And it’s not just men who may need to fill the void left by the death of a lover by preserving the corpse. Joanna of Castile (also known as “Joanna the Mad” or “Juana la Loca”) was the older sister of Catherine of Aragon. She refused to abandon the corpse of her husband Philip the Handsome when he died of typhus at the young age of 28 in 1506. She kept his casket close to her, embracing his corpse at night, and made her servants treat him as though he were still alive.
However, in some instances the whole male corpse may be too much of a logistical nightmare for a female and instead she focuses on the husband’s easier to manage (and presumably most potent) organ: the penis. Both Martin Schurig and Havelock Ellis describe cases like this. Schurig recounts the tale of a Belgian lady who secretly cut off the penis of her deceased husband and treasured it as a relic in a silver case  and Ellis tells of a French woman who embalmed and perfumed her dead husband’s penis and kept that in a case made of gold.  Elizabeth ‘Bess’ Raleigh (wife of Sir Walter) was presented with his embalmed head after he was executed in 1618. She kept it with her, ‘Isabella’ style, in a velvet bag until her death 29 years later when it was finally reunited with his body. In a similar fashion Mary Shelley received the heart of her dead husband Percy Bysse Shelley after he drowned in Italy. He was cremated on the beach when his bodies washed up on the shore, but a friend noticed the heart wasn’t burning well. He snatched it up and gave it to Mary who kept for the rest of her life, wrapped in silk and one of the sheets of Adonais, a poem written by Percy about his friend Keats.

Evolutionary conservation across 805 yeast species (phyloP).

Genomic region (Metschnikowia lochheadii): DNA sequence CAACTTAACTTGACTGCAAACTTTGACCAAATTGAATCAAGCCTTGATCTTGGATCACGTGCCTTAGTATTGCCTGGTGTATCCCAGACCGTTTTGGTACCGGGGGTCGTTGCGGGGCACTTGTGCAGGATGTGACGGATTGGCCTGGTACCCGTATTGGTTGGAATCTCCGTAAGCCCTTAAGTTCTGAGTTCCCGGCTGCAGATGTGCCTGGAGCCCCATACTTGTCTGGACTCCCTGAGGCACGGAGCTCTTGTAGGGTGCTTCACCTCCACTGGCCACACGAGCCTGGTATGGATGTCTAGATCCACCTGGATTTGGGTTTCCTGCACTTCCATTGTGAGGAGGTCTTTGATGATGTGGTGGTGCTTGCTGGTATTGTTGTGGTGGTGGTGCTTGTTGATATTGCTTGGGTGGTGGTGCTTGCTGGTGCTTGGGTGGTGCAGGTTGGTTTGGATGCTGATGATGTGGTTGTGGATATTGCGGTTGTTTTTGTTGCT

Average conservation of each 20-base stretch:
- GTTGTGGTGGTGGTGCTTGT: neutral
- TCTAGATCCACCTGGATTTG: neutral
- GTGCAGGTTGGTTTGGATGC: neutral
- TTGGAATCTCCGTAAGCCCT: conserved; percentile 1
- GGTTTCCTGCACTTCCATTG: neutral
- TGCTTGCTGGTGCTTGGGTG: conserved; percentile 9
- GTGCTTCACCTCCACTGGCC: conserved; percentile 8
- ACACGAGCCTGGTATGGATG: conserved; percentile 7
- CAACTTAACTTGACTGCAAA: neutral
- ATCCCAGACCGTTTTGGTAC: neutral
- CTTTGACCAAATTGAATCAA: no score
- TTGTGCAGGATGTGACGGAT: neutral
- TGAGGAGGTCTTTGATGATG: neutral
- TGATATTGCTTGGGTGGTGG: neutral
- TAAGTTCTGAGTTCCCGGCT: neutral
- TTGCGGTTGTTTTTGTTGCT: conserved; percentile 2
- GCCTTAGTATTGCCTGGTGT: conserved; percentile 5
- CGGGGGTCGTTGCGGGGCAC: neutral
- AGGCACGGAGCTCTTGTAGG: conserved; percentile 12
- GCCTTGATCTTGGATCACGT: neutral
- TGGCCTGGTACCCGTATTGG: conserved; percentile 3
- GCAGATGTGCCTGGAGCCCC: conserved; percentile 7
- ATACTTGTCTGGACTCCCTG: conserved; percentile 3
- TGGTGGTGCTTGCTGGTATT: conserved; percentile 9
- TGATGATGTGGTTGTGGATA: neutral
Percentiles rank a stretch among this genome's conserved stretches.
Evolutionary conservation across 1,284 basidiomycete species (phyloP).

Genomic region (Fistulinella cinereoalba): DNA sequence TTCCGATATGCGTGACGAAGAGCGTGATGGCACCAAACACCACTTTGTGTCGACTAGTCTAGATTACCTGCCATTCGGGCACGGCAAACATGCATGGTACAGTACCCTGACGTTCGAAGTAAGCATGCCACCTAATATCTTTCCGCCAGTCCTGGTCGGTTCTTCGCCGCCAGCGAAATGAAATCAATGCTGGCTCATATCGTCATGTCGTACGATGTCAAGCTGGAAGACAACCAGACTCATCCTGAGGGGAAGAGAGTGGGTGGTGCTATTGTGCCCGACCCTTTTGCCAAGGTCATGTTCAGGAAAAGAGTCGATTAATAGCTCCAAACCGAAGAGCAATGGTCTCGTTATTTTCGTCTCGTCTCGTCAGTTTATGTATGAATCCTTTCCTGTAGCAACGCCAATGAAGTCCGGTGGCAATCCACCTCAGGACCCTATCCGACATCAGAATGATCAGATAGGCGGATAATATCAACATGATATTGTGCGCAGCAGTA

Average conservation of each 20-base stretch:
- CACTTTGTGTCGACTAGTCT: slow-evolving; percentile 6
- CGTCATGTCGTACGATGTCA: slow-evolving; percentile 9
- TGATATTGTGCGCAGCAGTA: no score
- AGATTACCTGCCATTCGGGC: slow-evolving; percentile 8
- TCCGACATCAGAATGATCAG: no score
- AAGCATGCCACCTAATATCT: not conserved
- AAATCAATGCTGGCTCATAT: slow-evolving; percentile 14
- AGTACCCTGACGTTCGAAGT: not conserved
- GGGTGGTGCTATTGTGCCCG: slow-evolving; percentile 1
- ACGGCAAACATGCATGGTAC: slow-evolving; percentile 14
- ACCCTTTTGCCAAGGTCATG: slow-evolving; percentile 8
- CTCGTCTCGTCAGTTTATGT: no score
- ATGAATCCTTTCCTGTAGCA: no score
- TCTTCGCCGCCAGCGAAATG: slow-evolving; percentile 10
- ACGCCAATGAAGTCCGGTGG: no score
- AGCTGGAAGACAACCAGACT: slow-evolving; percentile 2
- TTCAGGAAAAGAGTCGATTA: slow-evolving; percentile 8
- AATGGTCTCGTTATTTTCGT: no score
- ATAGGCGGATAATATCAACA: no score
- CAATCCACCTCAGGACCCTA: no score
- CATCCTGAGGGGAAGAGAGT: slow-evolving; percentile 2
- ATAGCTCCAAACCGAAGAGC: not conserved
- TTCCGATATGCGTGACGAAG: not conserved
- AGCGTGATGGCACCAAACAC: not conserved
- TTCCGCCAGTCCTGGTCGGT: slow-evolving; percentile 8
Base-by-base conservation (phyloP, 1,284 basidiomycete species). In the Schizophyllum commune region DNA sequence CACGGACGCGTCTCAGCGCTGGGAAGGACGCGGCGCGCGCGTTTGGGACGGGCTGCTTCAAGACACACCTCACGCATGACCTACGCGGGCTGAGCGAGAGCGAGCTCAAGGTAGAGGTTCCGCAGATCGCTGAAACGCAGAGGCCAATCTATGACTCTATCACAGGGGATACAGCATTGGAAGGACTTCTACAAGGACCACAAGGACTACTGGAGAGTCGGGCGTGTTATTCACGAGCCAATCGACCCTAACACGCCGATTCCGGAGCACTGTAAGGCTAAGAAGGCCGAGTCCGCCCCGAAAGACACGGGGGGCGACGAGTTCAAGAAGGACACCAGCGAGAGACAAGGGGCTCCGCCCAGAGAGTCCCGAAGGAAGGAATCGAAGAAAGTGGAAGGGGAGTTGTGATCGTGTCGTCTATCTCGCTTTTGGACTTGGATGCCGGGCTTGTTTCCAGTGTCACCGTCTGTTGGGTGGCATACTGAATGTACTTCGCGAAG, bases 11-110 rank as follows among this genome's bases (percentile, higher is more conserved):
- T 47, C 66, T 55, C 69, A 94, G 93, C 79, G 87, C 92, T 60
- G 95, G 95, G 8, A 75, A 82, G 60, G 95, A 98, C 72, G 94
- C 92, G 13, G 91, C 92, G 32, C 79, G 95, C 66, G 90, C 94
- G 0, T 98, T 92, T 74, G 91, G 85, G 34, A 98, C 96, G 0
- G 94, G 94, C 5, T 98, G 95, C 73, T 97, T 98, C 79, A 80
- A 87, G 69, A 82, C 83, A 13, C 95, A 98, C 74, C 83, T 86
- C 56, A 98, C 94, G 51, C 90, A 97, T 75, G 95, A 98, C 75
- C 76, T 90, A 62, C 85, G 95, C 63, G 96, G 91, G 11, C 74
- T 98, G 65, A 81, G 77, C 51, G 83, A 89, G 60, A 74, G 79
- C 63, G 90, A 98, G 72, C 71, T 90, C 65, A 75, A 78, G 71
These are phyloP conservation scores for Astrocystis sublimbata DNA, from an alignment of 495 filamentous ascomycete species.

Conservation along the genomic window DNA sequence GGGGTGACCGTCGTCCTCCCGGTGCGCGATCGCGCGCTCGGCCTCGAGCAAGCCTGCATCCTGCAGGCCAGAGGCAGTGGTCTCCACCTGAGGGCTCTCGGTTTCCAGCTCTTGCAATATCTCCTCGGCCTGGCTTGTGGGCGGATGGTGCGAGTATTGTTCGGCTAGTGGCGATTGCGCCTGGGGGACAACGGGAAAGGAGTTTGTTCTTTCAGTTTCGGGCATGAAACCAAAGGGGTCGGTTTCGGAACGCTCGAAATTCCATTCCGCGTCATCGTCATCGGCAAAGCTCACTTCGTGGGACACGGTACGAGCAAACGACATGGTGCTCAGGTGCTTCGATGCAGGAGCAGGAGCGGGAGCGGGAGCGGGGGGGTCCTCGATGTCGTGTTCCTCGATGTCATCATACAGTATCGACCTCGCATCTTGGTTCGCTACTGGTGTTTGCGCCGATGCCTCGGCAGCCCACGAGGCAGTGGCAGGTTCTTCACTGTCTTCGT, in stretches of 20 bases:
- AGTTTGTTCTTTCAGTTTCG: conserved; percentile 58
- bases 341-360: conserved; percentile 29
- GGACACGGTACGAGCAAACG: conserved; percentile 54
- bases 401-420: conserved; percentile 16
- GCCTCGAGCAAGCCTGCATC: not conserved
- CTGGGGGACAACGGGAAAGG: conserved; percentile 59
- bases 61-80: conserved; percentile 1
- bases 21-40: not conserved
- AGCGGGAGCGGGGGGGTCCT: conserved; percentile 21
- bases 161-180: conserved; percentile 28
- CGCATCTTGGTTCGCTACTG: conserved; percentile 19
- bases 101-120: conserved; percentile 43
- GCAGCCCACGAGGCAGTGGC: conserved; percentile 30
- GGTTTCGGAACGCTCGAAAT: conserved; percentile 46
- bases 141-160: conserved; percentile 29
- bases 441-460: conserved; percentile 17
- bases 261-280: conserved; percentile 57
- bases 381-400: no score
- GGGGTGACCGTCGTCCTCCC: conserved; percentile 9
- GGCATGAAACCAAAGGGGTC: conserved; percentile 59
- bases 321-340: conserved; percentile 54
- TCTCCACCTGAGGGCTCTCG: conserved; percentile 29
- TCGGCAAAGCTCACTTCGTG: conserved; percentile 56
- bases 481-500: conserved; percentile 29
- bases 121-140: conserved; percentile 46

These examples of “Romantic necrophilia” are more understandable with married couples: it seems the one simply can’t bear the loss of the other, and the corpse serves to fill a psycho-sexual void. I’ve discussed the cases of Le Van (Vietnam, 2009) and Marcel H (Belgium, 2013) in a previous blog post. A similar living situation was discovered in 2009 in Pasadena: a female in her late 70s with dementia was living with the corpse of her husband who she had left lying on a sofa near the front door. The case of Mercedes Velarde from 2007 in Mexico City is slightly more unusual. She was keeping the corpse of her husband Edmuno in bed with her and her children knew about it and assisted her by helping to remove insects as he decomposed. In many instances the live spouse refuses to even acknowledge the death and this is illustrated by this most recent case in Indiana where the corpse of Gerald Francis Gavan was discovered only last month and reported in the news a couple of days ago.